“We look at it as a way for those with good inspections to save time and money without having to go on the mainline,” he adds. “Fifty percent of the time, the others can avoid it too” if they want. Many owner-operators and small carriers will register ISS scores in the 50-75 range since the ISS algorithm prioritizes carriers with little to no data in the system for “optional” inspection.

PrePass works in a similar fashion, with below-90 ISS-score carriers and some state exceptions seeing a 95 percent bypass rate. As scores move higher, pull-in rates follow.

California, ranking second in Overdrive‘s rating of inspection intensity, is a notable exception. If your ISS score gets to 75, you may as well turn off the PrePass transponder. The system there pulls in all trucks at 75 or above.

A CCJ poll of fleet management readers showed that smaller carriers generally were less likely than large ones to use weigh-station bypassing. Among fleets with more than 100 power units, 84 percent reported using some kind of bypass system, while 66 percent of smaller carriers reported use. Those rates are reflected in other data. Small fleets receive far more inspections per truck than do the largest fleets.
A CCJ poll of fleet management readers showed that smaller carriers generally were less likely than large ones to use weigh-station bypassing. Among fleets with more than 100 power units, 84 percent reported using some kind of bypass system, while 66 percent of smaller carriers reported use. Those rates are reflected in other data. Small fleets receive far more inspections per truck than do the largest fleets.

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  • john rouse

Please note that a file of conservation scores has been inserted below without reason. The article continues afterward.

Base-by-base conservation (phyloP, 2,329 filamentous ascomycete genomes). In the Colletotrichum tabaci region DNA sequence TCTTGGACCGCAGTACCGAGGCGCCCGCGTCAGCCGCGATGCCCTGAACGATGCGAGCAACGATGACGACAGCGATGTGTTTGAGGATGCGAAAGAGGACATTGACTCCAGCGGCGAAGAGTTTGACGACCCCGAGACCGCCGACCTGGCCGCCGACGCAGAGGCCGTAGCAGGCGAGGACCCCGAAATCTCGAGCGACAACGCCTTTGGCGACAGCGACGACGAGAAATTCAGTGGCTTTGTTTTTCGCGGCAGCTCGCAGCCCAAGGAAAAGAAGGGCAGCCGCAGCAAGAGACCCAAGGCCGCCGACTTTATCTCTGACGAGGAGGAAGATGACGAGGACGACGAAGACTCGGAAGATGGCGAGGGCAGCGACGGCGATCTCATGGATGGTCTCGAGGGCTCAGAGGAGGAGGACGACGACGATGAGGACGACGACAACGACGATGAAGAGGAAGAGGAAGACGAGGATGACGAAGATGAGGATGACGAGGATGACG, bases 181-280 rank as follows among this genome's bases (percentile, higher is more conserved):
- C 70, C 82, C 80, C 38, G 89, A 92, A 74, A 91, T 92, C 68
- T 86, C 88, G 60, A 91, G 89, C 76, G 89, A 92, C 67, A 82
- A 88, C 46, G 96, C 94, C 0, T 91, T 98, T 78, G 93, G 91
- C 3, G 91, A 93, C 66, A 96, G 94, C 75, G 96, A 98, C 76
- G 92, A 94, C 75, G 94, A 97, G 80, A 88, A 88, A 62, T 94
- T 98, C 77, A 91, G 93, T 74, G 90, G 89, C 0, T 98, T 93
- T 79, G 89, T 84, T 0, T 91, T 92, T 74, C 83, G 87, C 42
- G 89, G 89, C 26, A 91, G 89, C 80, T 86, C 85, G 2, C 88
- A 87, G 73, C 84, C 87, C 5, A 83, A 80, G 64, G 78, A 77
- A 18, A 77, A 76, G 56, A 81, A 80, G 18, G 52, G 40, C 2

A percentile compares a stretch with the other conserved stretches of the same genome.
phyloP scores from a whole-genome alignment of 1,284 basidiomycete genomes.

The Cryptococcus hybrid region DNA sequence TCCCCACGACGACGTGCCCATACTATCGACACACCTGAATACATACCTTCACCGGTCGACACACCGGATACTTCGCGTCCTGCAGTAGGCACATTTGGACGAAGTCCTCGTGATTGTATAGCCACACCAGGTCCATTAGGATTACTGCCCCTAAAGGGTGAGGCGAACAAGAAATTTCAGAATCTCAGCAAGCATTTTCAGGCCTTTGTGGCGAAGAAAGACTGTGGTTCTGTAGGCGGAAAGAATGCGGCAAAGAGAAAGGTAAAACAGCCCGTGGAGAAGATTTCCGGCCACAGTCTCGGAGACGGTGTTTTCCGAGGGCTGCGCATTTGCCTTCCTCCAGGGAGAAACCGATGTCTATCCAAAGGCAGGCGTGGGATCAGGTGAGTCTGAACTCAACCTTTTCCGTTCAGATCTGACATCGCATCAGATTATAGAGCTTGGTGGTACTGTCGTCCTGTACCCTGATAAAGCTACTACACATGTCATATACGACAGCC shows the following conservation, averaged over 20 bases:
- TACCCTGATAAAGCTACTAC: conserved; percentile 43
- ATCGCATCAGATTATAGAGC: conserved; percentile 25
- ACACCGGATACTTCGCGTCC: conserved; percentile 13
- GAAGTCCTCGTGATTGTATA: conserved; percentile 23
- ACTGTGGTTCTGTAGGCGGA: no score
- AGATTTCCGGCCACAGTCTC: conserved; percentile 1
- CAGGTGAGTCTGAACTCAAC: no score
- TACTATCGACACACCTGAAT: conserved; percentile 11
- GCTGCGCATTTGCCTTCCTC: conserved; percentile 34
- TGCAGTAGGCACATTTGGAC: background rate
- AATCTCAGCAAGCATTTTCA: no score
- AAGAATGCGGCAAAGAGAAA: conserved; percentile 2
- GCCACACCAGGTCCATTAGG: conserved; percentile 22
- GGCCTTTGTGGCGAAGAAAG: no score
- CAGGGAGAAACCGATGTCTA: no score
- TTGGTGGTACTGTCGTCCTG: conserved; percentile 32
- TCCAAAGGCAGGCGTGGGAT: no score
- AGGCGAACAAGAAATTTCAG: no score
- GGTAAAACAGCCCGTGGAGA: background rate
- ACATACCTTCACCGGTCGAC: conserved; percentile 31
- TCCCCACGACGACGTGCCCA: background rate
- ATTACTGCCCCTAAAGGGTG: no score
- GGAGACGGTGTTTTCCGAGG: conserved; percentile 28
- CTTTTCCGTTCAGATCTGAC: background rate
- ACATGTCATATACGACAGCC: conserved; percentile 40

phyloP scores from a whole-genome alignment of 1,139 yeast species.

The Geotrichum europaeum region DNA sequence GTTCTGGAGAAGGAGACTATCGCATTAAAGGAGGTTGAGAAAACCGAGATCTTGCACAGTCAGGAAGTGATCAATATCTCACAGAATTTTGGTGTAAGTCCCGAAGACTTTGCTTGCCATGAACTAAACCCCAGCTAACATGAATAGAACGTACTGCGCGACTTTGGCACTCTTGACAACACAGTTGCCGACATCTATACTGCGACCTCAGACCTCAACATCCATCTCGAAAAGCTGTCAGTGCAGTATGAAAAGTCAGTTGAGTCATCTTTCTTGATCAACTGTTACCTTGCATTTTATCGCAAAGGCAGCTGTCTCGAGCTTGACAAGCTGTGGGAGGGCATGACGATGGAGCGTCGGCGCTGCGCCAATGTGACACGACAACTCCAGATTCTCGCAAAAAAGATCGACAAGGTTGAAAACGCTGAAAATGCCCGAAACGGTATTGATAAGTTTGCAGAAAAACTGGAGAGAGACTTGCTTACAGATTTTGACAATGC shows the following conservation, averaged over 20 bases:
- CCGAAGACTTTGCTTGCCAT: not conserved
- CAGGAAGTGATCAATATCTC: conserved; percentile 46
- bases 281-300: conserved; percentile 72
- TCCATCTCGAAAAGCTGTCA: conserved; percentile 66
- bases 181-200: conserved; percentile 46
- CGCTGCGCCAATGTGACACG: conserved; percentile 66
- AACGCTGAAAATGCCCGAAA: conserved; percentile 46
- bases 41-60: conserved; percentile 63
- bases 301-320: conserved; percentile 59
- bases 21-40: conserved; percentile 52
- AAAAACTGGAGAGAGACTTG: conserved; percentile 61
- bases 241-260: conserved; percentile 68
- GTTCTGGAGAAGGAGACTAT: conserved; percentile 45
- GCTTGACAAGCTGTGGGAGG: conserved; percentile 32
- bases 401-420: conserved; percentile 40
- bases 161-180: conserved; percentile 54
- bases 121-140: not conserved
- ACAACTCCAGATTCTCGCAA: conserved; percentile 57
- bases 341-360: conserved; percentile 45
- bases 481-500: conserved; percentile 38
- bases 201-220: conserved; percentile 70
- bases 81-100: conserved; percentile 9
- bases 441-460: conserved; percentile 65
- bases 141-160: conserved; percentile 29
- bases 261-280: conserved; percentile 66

EVERYTIME I GET TO THE SCALE BYPASS IS TURNED OFF,I THINK ITS A WASTE OF MONEY.ALSO WITH THE NEW XRAYS YOU HAVE TO GO THRU MOST SCALES ANYWAYS

  • http://www.facebook.com/profile.php?id=1269137418 Mike Jones

    Si…me chofer…..yo tango pre pass…..muy bueno….

  • Ghostrider

    I don’t drive any-more. I got out of it in March 23.2011 its to much bull**** any more, But yes I was a O/O with Schneider National running for Target out of midway GA to west palm beach FL everday and evertime I came to a Florida scale house I would NEVER I say NEVER get the by pass being loaded or empty it was a waste of my money each month. Florida speends millions of tax dollars on this new stuff ( ie) X-ray and all the other stuff they have and still they pull you in to weigh your truck. This was just one more reason I gave upon trucking.

  • Ghostrider

    I don’t drive any-more. I got out of it in March 23.2011 its to much bull**** any more, But yes I was a O/O with Schneider National running for Target out of midway GA to west palm beach FL everday and evertime I came to a Florida scale house I would NEVER I say NEVER get the by pass being loaded or empty it was a waste of my money each month. Florida speends millions of tax dollars on this new stuff ( ie) X-ray and all the other stuff they have and still they pull you in to weigh your truck. This was just one more reason I gave upon trucking.

  • Steve

    I get the bypass most times with my score being so low. It only has to save you from two or three scale lines a month to pay for itself in fuel savings.

  • Estes Trucking

    For the first time ever and I repeat ever, my husband got the green light at the Cottonwood scale in CA after complaining to Prepass about it.

  • martymarsh

    Si. huh?

  • martymarsh

    Another harassment tool, when the company liked me I would by pass all of the time, when they stopped liking me I was in the scale every time, but it’s all in my head.